George McCredie was born in 1859 at 'The Glebe' in Pyrmont Sydney, and was the son of a builder from Northern Ireland. He was educated at Fort Street Public School and left to become an apprentice carpenter with the Australasian Steam Navigation Company (ASN Co.) at the age of 14. At the age of 18 he was made a foreman and took a company of men to Townsville in North Queensland to construct the first large wharf in the area. In 1880 he married Susan Faulds Blackwood, daughter of James Blackwood of J. Blackwood and Sons Engineering Company. In 1880 he left the company and travelled overseas in a world trip and visited the 'old country' to gain practical experience and to aquaint himself with the wider and larger enterprises of the rest of the world. Following his return to Australia he joined a partnership with his brother in A.L. (Arthur) & G. McCredie and Sons, Architects and Consulting Engineers, and undertook professional training at night school under the supervision of a Professor Jones.

McCredie and Sons were associated with the construction of many large and important buildings in Sydney and along the waterfront and often worked for the government as private contractors to undertake their proposed works. The McCredies were involved in engineering works for warehouses, factories, stores docks and reclamation projects and were responsible for or associated with the building of many buildings around Sydney such as 'Montana' in Glebe (Sydney Home Nursing Service Headquarters), George Patterson House on George Street (The Establishment), the Burns Philip Building in Bridge Street, the Mark Foy Retail Building and the Sydney GPO in Martin Place. As well as the construction of such buildings the McCredies also worked for the government on larger projects such as the planning and construction of tunnels for telephone wires throughout the city and the cleansing of The Rocks area following the outbreak of the bubonic plague in 1900.

In 1891 George McCredie and his family moved from Glebe to Linnwood in Guildford and became heavily involved in the local community and political life. In 1892 he became a Justice of the Peace and in 1900 he undertook his most notable professional experience in co-ordinating the cleansing of The Rocks following the outbreak of the Bubonic Plague.

A long winding gravel driveway leads to Linnwood house which is built on rising ground. The gardens were at one time extensively landscaped and featured water fountains, summer house, schoolroom and a hall where church services for the small township of Guildford were held. Linnwood was designed in the Italianate style with a central portico flanked by French windows and segmented projecting bays. A feature to be noted are the stained glass windows and doors in the main house.

George became involved in the local community and was elected alderman of the Prospect and Sherwood Council and for some years served as Mayor. He had designed and constructed the maze of underground telephone cable tunnels that are still used today for that purpose and Linnwood was the first to be connected to the telephone system from Sydney.

George established Presbyterian services in a hall on his property in 1894. The family lived comfortably in this quiet rural estate until George McCredie passed away, aged 44, at Linnwood of unknown causes following a period of sickness in 1903. He had been appointed by the Government to take charge of the clean up and stop the advance of bubonic plague throughout Sydney. His first priority was to inspect and assess the infected districts. Areas were cleared one at a time of the "accumulation of filth, the utter disregard of sanitary arrangements and numberous sad cases of poverty". Volunteers were understandably reluctant to assist in clearing rubbish and demolition of buildings. 17,000 rats were killed during the demolitions that stretched from the Rocks to Chippendale and also to Manly, where a further 27,548 were destroyed at the quarantine depot. As a result of the close contact with the plague, George died "from an illness attributed to the effects of the plague".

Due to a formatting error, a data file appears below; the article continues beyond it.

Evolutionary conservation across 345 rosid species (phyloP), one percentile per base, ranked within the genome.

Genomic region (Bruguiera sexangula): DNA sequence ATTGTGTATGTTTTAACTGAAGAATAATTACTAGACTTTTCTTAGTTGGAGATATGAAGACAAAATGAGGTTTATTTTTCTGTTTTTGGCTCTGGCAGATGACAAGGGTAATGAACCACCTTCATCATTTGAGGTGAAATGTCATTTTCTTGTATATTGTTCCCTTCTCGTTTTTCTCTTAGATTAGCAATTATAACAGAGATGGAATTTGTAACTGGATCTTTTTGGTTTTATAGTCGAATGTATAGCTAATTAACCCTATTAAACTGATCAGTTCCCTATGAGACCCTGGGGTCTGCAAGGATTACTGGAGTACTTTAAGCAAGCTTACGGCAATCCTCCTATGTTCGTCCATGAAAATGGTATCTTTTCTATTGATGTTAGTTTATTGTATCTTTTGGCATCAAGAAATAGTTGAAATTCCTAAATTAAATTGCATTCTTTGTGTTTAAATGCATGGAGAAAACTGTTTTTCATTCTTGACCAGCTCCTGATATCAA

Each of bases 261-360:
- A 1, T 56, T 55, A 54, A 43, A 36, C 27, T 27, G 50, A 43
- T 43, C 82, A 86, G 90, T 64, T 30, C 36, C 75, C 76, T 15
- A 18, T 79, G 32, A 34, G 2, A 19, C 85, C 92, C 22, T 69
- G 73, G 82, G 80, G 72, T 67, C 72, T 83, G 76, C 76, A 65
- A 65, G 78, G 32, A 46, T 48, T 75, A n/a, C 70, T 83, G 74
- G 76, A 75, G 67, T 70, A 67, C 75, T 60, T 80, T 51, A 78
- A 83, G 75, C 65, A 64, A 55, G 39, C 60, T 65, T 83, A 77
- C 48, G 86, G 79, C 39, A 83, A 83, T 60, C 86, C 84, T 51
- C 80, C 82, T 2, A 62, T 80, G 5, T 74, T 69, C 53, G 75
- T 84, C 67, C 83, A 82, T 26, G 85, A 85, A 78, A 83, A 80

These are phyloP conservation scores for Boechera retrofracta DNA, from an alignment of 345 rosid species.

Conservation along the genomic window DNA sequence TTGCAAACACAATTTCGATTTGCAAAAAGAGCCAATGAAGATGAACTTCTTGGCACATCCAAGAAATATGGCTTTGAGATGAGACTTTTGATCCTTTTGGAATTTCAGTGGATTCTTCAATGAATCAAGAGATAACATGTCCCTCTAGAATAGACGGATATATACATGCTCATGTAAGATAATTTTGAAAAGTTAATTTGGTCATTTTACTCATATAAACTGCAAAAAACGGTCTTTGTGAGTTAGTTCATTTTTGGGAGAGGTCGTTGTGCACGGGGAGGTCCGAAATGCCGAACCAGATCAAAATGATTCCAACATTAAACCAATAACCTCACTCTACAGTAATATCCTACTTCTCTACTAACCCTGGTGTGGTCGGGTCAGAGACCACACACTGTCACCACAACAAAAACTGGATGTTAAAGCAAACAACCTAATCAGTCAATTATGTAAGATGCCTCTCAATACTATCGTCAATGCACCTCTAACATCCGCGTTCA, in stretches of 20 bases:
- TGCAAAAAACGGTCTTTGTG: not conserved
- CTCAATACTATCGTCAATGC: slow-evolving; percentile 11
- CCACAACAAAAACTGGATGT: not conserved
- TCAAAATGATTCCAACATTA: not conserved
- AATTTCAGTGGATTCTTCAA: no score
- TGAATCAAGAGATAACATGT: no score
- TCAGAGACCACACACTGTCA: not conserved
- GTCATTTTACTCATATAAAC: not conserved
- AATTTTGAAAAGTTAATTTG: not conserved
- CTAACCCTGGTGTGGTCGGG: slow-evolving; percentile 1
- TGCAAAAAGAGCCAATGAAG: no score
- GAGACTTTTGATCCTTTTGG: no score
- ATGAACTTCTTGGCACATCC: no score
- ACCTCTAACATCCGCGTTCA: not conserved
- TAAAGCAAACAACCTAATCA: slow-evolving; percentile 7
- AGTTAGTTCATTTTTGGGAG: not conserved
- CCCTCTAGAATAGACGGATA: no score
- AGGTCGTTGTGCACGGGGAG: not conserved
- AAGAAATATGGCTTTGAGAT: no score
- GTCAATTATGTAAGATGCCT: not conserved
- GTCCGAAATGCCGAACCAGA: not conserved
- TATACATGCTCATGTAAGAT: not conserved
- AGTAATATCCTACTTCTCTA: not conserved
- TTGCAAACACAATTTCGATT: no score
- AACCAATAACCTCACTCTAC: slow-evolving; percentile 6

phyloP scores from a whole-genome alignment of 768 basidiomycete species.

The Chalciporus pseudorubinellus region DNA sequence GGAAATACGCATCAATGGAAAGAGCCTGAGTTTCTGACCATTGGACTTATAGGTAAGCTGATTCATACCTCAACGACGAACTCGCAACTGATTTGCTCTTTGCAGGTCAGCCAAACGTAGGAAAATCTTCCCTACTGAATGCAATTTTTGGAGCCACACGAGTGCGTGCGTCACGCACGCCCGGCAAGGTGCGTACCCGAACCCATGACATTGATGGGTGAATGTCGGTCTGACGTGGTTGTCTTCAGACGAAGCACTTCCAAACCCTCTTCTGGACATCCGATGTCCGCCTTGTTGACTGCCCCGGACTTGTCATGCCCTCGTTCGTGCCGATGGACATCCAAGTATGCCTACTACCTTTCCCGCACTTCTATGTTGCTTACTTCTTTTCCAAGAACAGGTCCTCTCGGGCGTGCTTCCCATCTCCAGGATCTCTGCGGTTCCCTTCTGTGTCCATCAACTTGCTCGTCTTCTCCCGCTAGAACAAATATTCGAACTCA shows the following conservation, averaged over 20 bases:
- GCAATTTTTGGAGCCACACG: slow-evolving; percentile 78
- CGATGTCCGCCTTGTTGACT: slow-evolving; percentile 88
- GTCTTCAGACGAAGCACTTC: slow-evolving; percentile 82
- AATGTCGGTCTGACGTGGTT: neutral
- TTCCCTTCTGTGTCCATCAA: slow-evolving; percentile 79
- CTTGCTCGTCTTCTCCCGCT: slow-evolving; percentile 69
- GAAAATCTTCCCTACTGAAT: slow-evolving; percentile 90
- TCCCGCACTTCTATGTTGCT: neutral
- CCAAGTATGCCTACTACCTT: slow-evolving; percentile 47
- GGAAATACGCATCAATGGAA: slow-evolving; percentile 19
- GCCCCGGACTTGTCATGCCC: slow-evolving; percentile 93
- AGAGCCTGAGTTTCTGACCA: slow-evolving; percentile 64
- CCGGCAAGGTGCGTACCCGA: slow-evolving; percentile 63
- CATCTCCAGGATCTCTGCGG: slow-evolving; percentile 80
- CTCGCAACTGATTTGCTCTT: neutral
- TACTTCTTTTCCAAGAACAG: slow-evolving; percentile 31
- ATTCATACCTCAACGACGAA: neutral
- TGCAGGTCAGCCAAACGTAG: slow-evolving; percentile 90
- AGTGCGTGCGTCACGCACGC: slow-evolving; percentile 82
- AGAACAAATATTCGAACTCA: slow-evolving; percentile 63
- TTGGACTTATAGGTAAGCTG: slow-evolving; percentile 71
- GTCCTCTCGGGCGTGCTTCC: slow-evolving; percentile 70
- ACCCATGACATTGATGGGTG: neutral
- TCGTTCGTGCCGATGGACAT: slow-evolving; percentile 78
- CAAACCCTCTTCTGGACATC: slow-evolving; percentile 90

He was survived by Susan Faulds McCredie and 8 children (James McCredie, his son, passed away in 1895 at the age of thirteen at Rewa in Glebe). Susan McCredie later left Linnwood, initially leasing it and then selling it to the Department of Education, before moving to Wahroonga where she passed away in 1936. After George's death the community contributed money to build the neat brick George McCredie Memorial Church in Guildford Road, on land donated by the family.

Linwood as a state school and children's home: adaptation and re-use:
In November 1889, Susan McCredie was formally registered as the owner of Lots 15, 16, 17, 24 and 25 of Section of Henry Whittaker's estate, via his executor, Joseph Byrnes. Linnwood was subsequently erected on Lots 25 and 24. George McCredie witnessed the transfer, but held no interest in ownership of the land. The land was purchased for (Pounds)750. Susan McCredie also purchased 6 lots adjoining the property to the North with a frontage to Guildford Road (lots 6 to 10, Sect D, DP 2403 - Vol 952 Fol 63).

In June 1892, after having been elected to the Mayoralty of Prospect and Sherwood, George McCredie entertained his fellow alderman, and two local press men, at Linnwood. Near identical descriptions of the property were published in the Cumberland Mercury and the Cumberland Argus in the following week. The report notes that the house and grounds were connected to town water (the Water Supply Pipeline to the North of Linnwood was connected in 1886) and the electric lighting was generated on site.

Linnwood is described not as a villa, or a mansion, but as an "extensive cottage". The interior was described as "comfort trenching on the confines of luxuriousness" - but certainly not opulence. This report confirms the others in the description of the rooms. At the rear, the breakfast room and kitchen were to the left of the court, the laundry and "other offices" to the right. For the grounds, the report describes roses, a tennis court in front of the house, "a Church behind the vines to the west, a range of model stables and coach-houses down south where the electric light plant is stored; a coachman's quarters fountains, a swimming bath, gigantic swings and summer-houses, growing crops, and avenues, and poultry yards.